Paper Calls for Patient-First Regulation of AI in Healthcare

Ever wonder if the latest and greatest artificial intelligence (AI) tool you read about in the morning paper is going to save your life? A new study published in JAMA led by John W. Ayers, Ph.D., of the Qualcomm Institute within the University of California San Diego, finds that question can be difficult to answer since AI products in healthcare do not universally undergo any externally evaluated approval process assessing how it might benefit patient outcomes before coming to market.

The research team evaluated the recent White House Executive Order that instructed the Department of Health and Human Services to develop new AI-specific regulatory strategies addressing equity, safety, privacy, and quality for AI in healthcare before April 27, 2024. However, team members were surprised to find the order did not once mention patient outcomes, the standard metric by which healthcare products are judged before being allowed to access the healthcare marketplace.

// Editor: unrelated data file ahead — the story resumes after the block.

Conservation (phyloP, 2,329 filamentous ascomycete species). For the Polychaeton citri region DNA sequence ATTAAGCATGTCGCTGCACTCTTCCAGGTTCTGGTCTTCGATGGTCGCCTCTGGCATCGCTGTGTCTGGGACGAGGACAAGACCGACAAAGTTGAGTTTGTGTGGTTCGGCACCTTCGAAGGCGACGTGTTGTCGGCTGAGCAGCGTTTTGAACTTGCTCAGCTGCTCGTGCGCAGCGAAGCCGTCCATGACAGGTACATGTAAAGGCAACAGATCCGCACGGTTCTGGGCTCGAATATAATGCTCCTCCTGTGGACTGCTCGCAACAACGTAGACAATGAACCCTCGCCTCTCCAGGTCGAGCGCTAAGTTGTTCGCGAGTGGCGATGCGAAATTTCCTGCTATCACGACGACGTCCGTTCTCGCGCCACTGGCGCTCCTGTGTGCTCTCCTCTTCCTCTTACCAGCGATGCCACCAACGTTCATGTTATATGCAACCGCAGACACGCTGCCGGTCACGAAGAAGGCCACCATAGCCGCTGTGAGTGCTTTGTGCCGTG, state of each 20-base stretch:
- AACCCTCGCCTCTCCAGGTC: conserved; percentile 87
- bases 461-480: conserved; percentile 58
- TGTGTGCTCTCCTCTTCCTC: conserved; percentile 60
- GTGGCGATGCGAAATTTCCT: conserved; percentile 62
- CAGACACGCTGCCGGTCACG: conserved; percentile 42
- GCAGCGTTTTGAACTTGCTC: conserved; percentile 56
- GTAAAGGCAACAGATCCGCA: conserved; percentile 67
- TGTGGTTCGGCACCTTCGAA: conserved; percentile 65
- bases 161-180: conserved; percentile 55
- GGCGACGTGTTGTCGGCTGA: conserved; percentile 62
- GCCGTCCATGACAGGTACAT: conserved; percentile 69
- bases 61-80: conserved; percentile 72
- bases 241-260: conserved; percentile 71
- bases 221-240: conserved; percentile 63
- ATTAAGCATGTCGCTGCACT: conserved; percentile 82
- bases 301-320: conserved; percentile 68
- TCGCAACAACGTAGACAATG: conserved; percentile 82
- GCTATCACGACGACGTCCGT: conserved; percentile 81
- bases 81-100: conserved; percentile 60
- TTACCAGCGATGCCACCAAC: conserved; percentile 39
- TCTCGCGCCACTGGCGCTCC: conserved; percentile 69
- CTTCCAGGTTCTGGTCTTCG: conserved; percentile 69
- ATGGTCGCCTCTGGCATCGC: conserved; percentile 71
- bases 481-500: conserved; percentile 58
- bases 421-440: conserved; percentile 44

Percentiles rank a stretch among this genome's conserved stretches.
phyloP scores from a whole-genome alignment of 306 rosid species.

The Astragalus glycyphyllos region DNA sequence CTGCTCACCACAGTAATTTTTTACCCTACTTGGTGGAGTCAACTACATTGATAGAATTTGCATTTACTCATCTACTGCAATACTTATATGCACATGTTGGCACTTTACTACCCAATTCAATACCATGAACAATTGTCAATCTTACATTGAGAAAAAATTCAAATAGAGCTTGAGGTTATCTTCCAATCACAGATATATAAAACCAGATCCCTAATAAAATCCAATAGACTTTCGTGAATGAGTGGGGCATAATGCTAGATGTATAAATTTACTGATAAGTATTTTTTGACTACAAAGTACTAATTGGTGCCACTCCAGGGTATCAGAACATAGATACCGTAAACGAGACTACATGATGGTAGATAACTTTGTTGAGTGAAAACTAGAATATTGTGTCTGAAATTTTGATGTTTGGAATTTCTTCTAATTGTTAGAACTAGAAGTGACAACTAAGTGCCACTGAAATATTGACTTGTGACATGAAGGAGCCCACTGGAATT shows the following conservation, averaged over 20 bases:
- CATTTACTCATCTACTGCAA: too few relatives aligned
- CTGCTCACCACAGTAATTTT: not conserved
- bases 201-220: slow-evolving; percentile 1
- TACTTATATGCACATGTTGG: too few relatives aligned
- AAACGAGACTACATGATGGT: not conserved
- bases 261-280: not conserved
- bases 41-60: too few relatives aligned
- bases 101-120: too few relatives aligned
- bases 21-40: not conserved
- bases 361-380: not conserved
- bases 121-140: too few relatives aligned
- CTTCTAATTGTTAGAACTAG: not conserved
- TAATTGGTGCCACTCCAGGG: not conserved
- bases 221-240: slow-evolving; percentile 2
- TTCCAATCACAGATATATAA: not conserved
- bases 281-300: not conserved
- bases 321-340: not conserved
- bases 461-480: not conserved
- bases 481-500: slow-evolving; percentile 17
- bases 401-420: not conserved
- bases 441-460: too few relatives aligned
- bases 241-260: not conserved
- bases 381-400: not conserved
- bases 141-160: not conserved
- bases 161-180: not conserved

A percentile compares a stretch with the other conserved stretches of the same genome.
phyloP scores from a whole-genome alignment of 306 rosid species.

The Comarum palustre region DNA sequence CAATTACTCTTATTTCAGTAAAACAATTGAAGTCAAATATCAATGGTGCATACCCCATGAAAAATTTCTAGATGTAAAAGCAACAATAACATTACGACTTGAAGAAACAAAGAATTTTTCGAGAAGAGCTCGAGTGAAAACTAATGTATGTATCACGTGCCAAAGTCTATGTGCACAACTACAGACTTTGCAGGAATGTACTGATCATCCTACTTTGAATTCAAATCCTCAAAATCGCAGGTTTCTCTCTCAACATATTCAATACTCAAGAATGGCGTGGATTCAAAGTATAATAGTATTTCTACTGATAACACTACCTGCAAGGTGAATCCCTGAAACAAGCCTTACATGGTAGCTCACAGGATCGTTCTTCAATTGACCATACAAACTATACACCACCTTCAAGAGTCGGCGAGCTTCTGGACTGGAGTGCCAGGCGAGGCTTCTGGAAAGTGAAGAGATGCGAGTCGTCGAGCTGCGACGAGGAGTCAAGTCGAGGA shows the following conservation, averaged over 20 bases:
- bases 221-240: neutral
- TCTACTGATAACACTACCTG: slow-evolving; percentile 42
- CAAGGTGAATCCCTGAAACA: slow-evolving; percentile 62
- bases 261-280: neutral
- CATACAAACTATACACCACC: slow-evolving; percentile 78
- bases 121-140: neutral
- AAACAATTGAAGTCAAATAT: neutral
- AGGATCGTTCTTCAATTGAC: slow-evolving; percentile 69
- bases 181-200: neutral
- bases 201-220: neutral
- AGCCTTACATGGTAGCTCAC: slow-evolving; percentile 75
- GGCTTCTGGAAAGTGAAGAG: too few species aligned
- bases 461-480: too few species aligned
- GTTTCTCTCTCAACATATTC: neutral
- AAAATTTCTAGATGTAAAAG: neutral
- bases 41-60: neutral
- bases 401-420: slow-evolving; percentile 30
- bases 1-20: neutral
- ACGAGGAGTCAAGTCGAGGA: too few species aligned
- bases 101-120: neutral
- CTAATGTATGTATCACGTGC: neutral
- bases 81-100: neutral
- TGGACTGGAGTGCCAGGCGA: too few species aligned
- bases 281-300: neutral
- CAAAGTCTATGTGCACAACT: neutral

"The goal of medicine is to save lives," said Davey Smith, M.D., head of the Division of Infectious Disease and Global Public Health at UC San Diego School of Medicine, co-director of the university’s Altman Clinical and Translational Research Institute, and study senior author. "AI tools should prove clinically significant improvements in patient outcomes before they are widely adopted."